Opponent activity of a new type of neuron is responsible for selective motion vision
Motion despite immobility. The illusion of self-motion is created, for example, in an IMAX cinema with the help of large-format movies. This is possible, because the brain calculates self-motion from the visual surround moving past the eyes. Deciphering how this is accomplished is the aim of Alexander Borst and his team at the Max Planck Institute of Neurobiology in Martinsried. Together with colleagues from the Janelia Research Campus in Virginia (USA), the researchers have now discovered a new neuron type in the brain of fruit flies. Detailed analysis has shown that these cells form the basis of a phenomenon known as motion opponency, meaning that - in humans and other species - specific nerve cells are activated by motion in one direction and inhibited by motion in the opposite direction. By studying the newly discovered cells, the researchers have been able to investigate this phenomenon in detail and elucidate its function for the first time.
Motion is a change in position over time. That seems simple enough, but the detection of motion is an impossible task for individual light-sensitive cells in the retina, as they only "see" a small part of the overall image. If the image changes, a single cell cannot tell whether something has moved or simply disappeared. And if movement has occurred, where to? To determine motion and its direction, the brain therefore must compare the image information of multiple light-sensitive cells − and it must do so with a certain time lag between neighbouring cells.
Alexander Borst and his team at the Max Planck Institute of Neurobiology are deciphering exactly what happens in the brain. The researchers are teasing the system apart, cell by cell, analyzing the structure, connections and functions of the individual parts. This is, of course, not possible in the human brain. Instead, they are using the fruit fly as a model organism to investigate motion vision. "Despite their obvious differences, flies and humans process optical information in a similar way," says Alexander Borst.
The scientists were able to show, for example, that visual perception in flies – as in humans − is initially split into two separate processing pathways: one pathway for bright edges and one for dark edges. Within each of these pathways, the information is then sorted according to direction, each direction being processed separately. The researchers not only revealed the existence of the two pathways in the fly brain, but also identified which cells are activated and how they are connected. "Discovering the different direction pathways in the brain was a great finding," Alexander Borst recalls. However, if directions of motion are processed separately, why does the phenomenon known as motion opponency exist? In flies, humans and many other animals, large wide-field neurons located deeper in the brain are excited by motion in their preferred direction, whereas these same cells are inhibited by motion in the opposite direction. Given that directional information is processed separately, there should be no need for inhibition by motion in the opposite direction. "This little inconsistency kept us awake at night," says Borst. Sometimes researchers want to get to the bottom of it.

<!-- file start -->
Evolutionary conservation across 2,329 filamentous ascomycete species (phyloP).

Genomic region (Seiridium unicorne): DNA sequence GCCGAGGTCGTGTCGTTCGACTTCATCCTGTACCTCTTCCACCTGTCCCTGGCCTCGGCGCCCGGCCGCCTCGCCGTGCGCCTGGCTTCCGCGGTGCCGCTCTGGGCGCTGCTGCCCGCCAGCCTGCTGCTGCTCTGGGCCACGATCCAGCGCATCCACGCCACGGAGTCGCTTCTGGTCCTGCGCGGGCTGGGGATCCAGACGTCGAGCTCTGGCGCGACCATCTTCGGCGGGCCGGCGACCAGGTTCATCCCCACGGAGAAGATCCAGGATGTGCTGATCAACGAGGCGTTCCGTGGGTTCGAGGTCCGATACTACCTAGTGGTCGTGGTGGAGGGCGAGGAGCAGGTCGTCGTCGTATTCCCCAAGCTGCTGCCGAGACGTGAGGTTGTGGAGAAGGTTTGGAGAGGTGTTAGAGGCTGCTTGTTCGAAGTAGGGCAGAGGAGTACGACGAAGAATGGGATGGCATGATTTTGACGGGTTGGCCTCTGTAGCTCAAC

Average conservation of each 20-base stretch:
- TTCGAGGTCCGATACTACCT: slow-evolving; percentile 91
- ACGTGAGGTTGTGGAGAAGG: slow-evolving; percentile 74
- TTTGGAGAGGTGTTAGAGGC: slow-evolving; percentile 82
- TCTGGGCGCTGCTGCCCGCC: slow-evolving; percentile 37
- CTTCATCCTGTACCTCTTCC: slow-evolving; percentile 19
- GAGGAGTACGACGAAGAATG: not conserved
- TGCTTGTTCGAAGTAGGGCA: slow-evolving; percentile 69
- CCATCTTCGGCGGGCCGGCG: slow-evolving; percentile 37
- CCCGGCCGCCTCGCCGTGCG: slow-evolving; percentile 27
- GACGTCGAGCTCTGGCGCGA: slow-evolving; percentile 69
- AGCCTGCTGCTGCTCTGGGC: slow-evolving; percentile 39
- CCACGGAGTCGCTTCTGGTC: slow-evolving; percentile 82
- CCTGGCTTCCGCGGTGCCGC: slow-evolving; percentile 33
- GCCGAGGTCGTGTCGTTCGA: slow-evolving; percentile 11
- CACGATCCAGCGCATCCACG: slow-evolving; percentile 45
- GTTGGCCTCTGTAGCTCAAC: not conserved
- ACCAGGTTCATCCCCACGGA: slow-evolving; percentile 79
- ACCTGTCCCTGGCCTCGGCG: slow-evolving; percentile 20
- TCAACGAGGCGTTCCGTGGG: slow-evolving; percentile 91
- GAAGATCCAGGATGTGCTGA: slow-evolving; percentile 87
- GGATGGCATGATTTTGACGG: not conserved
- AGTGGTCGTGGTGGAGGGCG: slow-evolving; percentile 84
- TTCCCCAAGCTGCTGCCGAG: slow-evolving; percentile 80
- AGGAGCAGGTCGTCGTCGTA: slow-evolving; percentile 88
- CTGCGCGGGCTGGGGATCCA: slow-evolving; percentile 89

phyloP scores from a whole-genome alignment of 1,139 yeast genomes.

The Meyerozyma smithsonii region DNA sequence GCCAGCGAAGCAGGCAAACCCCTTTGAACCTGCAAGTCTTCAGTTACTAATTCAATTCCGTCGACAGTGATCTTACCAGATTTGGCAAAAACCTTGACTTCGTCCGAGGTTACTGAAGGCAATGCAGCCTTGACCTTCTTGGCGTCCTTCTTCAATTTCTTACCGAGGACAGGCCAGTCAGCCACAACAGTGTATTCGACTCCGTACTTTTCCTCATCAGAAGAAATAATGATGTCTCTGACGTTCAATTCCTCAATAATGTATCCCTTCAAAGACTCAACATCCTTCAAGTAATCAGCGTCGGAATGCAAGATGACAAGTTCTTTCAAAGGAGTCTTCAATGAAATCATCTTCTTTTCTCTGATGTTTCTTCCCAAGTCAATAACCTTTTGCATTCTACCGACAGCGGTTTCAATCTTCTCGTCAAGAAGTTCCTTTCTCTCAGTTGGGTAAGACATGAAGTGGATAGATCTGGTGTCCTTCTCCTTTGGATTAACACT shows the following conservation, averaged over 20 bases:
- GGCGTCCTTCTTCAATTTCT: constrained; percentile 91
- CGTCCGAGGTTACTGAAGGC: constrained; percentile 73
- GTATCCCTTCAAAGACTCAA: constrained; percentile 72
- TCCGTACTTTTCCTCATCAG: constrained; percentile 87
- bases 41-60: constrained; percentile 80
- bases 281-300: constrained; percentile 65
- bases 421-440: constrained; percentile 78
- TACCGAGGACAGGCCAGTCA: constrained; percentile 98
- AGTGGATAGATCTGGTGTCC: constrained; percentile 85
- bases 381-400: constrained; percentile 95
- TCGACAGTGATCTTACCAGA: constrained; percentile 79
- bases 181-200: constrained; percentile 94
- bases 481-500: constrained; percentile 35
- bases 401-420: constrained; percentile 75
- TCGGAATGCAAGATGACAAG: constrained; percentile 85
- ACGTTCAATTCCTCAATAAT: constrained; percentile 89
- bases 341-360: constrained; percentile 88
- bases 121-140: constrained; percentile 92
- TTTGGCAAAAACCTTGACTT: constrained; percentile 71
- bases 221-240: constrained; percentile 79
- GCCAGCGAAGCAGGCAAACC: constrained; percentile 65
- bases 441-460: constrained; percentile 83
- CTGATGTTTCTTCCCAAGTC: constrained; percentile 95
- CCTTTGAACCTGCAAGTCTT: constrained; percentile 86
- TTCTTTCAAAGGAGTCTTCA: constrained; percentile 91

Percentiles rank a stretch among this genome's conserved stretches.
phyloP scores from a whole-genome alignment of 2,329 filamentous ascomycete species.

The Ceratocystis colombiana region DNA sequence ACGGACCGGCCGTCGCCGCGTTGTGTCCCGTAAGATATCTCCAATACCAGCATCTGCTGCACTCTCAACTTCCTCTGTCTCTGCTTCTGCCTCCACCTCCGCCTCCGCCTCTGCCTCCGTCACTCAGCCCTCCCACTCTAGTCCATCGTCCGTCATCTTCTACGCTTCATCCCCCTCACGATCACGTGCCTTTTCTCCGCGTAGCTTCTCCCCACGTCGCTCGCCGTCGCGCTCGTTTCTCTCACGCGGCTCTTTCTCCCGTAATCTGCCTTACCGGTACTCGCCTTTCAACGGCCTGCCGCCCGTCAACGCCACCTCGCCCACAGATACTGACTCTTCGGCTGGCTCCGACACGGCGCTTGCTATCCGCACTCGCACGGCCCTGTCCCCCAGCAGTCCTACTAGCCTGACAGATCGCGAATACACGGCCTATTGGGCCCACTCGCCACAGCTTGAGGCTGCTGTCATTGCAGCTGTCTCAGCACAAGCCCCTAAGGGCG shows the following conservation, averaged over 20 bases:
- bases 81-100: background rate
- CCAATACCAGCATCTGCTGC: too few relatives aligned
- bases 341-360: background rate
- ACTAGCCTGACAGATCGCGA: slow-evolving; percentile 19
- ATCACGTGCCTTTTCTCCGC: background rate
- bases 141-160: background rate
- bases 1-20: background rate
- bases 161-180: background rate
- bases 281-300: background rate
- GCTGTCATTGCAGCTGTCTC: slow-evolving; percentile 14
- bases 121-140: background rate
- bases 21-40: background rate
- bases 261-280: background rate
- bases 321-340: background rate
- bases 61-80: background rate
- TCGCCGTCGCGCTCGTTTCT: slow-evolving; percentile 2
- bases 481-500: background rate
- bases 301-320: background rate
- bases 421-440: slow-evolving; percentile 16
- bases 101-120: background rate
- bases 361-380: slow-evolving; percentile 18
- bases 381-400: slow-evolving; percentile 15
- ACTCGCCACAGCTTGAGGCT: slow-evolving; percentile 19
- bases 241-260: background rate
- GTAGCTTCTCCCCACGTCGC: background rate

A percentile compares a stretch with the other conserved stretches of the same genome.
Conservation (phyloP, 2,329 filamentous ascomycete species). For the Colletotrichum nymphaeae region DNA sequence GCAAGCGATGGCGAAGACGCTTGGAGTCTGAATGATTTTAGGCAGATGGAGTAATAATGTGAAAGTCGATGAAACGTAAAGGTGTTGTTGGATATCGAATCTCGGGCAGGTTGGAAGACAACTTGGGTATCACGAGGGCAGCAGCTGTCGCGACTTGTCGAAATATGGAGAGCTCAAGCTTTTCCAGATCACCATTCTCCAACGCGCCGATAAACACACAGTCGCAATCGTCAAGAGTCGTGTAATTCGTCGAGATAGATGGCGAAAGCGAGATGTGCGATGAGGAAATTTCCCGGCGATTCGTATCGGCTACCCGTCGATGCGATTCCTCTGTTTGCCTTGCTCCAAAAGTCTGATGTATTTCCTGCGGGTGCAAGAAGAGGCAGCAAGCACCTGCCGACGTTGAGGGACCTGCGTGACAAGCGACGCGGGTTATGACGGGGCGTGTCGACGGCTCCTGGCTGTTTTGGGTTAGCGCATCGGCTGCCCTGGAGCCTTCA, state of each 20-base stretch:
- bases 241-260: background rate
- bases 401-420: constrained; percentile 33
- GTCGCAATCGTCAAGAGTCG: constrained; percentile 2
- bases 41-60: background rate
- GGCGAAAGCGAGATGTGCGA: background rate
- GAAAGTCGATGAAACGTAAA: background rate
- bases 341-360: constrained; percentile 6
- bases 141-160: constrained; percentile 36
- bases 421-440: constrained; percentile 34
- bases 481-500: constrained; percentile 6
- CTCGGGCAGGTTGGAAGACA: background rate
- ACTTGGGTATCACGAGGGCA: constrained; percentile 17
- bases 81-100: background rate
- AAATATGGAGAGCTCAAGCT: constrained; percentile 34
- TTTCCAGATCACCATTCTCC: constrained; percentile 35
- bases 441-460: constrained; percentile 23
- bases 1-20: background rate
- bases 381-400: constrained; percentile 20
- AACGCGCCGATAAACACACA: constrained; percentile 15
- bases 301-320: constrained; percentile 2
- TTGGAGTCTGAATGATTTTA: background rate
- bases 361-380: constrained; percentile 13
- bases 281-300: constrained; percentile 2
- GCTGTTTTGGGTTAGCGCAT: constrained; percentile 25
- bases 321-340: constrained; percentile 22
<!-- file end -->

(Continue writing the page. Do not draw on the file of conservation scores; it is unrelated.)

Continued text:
Border crossers with a crucial function
The scientists applied all their skill to clarify this "small detail". Ultimately, they discovered a crucial missing circuit component called LPi cells. This hitherto unknown type of neuron breaks the strict order of separate directional pathways. The cells send inhibitory signals from their assigned pathway to the neighbouring pathway, which is responsible for detecting motion in the opposite direction. The results show that LPi cells in the fly brain are directly responsible for inhibiting wide-field cells by motion opposite to their preferred direction. The newly discovered cells therefore form the cellular basis of motion opponency. For the first time, it was now possible to elucidate the functional significance of this phenomenon.
The subsequent investigations revealed that LPi cells prevent the downstream wide-field cells from being stimulated by non-specific signals within their field of vision. "Flies are masters of motion vision. But without LPi cells, they would be unable to distinguish between different motion patterns due to inappropriate activation," says Alex Mauss, summarizing the findings of his recently published study. When the scientists blocked the function of LPi cells, the wide-field cells were stimulated by motion patterns produced during forward flight as strongly as by motion patterns associated with rotational or lift movements. The researchers therefore succeeded in elucidating the circuit diagram of motion vision in this part of the fly brain and were also able to show how the system uses a simple mechanism to filter out unspecific signals.